Karen Fraser, MA History of Design and Material Culture, reviews a new book that explores pioneering ideas and practices in global social design.
Victor Papanek [1923-1998] was an Austrian-American designer, author and activist who was concerned with design and its social, environmental and ecological consequences. His pioneering attempts to disseminate the word of social design meant he led a peripatetic lifestyle, and as a result he left traces in institutions around the world. Victor Papanek: The Politics of Design is a 400-page catalogue published to accompany the exhibition of the same name held at the Vitra Design Museum from 29 September 2018 to 10 March 2019. The catalogue could be said to animate the archives; it seeks connections amongst the photographs, drawings, documents, and objects that Papanek created or in some way left his mark upon over a career beginning in the 1940s and continuing through the 1990s. Through essays, interviews and a series of provocations offered by contemporary designers, the catalogue aims to answer the question: what is Victor Papanek’s legacy for the twenty-first century?
The front and back covers offer an ambiguous visual introduction. White shapes appear to refer to things in the real world, but it is not immediately clear what those things are. Through five themed sections, it is revealed that some refer to objects designed by his students, some to things he has collected, and others to diagrammatic visualisations made in his notebooks. Further still, one points to a contemporary designed object, the Nike Pro Hijab, which was launched in 2017 and carries functional and symbolic significance for its intended wearers, female Muslim athletes. This inclusion addresses a gap in Papanek’s legacy: for all his merits, he paid little attention to the intersection of design and gender. As curator Amelie Klein notes in the catalogue’s opening essay, there are five contemporary design projects included in the exhibition that expose assumptions about gender, but they stand apart from the works by Papanek and his contemporaries. However, in exposing the Nike Pro Hijab’s potential for becoming a lucrative commodity, the curators link it to an aspect of Papanek’s record that is surer footed, that of his critique of consumerism. Contributor Dr Garnet Hertz identifies that Papanek’s work to ‘shift design from a type of marketing into a type of public service’ is deeply relevant to the late capitalist moment we are in now. As such, the catalogue contextualizes Papanek’s life and career in a way that recognizes its strengths and reckons with its failures.
One aspect of Papanek’s work that offers much to reckon with today is his role with the International Council of Societies of Industrial Design (ICSID), established in 1957 by European and American designers who aimed to professionalise design through the development of international standards and design education across political and economic boundaries. Among its contributions, The University of Brighton Design Archives provided an image of the Ahmedabad Declaration on Industrial Design for Development, presented at the 1979 United Nations Industrial Development Organization (UNIDO)/ICSID Design for Development Congress. Professor Alison J. Clarke, who is the Papanek Foundation’s current director and who previously taught at the University of Brighton for several years, acknowledges that Papanek’s contribution to the congress reflected the way socially responsible design was thought of at the time, where the Global South provided ‘fresh fodder for design’.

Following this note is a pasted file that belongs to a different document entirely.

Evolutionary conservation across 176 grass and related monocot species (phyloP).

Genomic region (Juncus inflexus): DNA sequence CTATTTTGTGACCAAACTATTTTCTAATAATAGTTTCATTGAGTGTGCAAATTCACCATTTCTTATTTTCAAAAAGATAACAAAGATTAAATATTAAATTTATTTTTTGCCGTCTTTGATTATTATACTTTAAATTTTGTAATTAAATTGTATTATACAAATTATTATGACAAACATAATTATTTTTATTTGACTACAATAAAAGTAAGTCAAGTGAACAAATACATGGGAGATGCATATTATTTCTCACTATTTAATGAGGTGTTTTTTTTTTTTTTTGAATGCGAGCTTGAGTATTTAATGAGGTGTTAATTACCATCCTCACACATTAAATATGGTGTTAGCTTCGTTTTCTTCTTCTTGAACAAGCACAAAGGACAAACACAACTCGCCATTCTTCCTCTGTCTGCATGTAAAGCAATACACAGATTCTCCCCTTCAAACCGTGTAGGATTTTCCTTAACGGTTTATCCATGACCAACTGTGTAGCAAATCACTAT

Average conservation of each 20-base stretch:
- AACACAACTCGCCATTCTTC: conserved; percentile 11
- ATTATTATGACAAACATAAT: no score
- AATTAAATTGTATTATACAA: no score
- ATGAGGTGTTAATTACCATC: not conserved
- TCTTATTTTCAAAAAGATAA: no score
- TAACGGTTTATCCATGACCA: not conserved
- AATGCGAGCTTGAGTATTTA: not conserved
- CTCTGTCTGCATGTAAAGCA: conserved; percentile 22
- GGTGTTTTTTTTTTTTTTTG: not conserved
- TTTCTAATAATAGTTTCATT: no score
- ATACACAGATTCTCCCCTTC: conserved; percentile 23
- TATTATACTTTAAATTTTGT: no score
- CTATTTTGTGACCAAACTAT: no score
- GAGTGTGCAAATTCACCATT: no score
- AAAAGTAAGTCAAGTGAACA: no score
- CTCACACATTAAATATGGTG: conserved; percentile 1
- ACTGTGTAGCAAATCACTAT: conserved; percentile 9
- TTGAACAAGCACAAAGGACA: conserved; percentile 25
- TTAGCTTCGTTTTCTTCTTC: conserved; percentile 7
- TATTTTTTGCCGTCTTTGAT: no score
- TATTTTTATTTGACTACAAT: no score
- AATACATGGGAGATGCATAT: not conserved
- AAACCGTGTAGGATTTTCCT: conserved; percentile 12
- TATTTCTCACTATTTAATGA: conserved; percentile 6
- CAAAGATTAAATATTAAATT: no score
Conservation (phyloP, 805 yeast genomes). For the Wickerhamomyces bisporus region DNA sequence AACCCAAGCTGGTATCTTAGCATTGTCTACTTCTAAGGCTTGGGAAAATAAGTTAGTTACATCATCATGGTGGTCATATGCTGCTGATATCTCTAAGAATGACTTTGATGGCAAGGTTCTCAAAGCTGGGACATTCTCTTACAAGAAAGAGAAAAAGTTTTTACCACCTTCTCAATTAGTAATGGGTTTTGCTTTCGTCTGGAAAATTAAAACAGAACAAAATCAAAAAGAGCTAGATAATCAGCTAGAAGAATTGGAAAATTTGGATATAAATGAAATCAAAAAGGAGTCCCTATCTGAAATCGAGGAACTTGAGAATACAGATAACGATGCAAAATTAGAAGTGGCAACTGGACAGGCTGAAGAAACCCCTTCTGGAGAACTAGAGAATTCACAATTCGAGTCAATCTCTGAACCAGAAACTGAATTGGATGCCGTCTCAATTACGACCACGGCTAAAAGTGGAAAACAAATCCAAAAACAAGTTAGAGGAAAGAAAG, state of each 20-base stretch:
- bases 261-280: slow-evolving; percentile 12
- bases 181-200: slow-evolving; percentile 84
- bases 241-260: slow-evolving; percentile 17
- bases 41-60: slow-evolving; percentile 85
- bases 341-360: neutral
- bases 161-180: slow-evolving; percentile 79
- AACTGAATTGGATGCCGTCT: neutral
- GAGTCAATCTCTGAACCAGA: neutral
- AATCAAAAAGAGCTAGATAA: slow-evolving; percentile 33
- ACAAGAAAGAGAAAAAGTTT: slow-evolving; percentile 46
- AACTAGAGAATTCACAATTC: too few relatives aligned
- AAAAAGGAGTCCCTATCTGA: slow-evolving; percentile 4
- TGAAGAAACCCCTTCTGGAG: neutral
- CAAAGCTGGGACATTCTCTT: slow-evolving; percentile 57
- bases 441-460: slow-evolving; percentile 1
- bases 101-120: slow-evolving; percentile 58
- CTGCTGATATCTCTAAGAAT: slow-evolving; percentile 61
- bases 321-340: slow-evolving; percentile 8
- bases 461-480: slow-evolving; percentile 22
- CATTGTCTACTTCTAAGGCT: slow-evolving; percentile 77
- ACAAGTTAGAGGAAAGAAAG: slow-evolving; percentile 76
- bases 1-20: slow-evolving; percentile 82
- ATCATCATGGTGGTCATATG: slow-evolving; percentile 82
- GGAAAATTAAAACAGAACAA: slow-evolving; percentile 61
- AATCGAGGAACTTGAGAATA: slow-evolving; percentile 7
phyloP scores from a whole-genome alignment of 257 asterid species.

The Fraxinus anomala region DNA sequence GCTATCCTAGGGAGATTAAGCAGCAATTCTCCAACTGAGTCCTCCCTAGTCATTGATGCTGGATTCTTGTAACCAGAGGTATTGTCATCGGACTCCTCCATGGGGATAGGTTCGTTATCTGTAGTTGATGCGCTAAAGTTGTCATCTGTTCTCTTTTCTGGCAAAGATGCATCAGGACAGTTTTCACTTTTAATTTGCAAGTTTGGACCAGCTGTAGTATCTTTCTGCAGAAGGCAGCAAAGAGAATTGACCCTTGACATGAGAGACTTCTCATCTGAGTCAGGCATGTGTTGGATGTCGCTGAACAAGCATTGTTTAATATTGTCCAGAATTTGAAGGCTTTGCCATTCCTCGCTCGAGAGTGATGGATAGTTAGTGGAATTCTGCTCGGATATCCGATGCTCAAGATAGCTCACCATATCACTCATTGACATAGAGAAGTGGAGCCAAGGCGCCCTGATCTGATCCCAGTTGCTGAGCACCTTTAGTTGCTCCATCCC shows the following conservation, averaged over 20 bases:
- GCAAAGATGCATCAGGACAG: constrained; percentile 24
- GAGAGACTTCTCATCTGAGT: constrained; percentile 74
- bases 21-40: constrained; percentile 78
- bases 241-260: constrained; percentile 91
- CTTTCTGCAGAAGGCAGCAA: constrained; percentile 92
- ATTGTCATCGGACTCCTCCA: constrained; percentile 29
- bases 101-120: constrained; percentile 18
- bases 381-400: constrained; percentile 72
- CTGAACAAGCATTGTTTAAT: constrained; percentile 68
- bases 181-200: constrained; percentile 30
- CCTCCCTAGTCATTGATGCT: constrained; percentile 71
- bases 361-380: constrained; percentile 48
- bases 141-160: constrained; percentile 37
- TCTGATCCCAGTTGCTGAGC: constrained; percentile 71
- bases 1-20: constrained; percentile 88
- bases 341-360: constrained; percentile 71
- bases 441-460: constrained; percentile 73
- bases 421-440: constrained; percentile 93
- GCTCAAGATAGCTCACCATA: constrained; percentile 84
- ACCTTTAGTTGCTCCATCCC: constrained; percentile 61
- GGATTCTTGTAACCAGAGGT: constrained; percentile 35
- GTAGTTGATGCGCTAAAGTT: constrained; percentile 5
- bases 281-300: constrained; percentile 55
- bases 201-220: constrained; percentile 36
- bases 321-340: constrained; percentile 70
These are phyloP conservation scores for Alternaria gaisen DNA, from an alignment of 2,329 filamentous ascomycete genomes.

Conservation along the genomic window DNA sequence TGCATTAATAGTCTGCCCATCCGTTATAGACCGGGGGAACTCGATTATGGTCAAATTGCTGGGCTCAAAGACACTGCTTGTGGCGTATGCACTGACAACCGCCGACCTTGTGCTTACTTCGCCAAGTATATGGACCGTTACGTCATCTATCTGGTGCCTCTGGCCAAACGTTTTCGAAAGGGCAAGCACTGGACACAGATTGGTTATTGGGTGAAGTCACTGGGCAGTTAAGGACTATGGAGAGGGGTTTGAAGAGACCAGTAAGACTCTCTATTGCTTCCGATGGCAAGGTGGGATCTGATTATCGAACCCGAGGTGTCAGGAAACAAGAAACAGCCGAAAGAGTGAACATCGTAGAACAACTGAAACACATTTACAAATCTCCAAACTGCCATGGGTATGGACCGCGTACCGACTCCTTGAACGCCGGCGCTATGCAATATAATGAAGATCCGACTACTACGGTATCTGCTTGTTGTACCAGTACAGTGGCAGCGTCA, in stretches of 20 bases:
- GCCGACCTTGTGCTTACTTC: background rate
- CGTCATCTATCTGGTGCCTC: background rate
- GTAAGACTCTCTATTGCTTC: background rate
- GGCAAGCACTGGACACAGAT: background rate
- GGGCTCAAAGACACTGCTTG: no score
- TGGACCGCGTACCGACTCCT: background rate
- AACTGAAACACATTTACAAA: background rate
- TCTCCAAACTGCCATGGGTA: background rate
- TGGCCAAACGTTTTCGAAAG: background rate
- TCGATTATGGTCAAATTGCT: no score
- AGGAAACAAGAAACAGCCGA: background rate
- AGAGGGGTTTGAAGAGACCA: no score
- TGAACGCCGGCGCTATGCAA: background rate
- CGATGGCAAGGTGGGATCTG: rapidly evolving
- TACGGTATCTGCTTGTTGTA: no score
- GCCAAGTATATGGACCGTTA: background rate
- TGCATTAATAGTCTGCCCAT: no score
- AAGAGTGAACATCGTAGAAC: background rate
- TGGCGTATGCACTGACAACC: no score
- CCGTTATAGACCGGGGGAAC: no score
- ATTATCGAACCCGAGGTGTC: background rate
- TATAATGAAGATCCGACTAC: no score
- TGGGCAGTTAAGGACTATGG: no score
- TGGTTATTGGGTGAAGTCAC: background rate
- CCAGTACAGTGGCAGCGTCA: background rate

Thoughtful treatment of controversial topics such as this one characterises the catalogue and, as Vitra Design Museum director Dr Mateo Kries writes in his foreword, ensures that Papanek’s significance within the history of design is developed in a manner that is detailed and academically sound. Alongside many contributors who reside globally, two University of Brighton researchers lent their expertise to the exhibition and catalogue: Dr Tania Messell, who drew heavily on the ICSID Archive for her PhD in the School of Humanities, co-supervised by Dr Lesley Whitworth, Design Archives Deputy Curator, and Professor Jeremy Aynsley; and Dr Leah Armstrong, current head of archive at the Papanek Foundation, whose collaborative doctoral project was based in the Design Archives and was supervised by its former director, Professor Catherine Moriarty. These connections reveal some of the local, national and international networks of researchers whose insights made Victor Papanek: The Politics of Design possible.
This catalogue stands solidly on its own and will be of interest to those familiar and unfamiliar with Papanek’s legacy. Students and practitioners of design and its social, political and global history will find many points of connection to make between the complex issues that concerned Papanek and his collaborators and those that confront us today.
This post also appears on the University of Brighton’s History of Art and Design Blog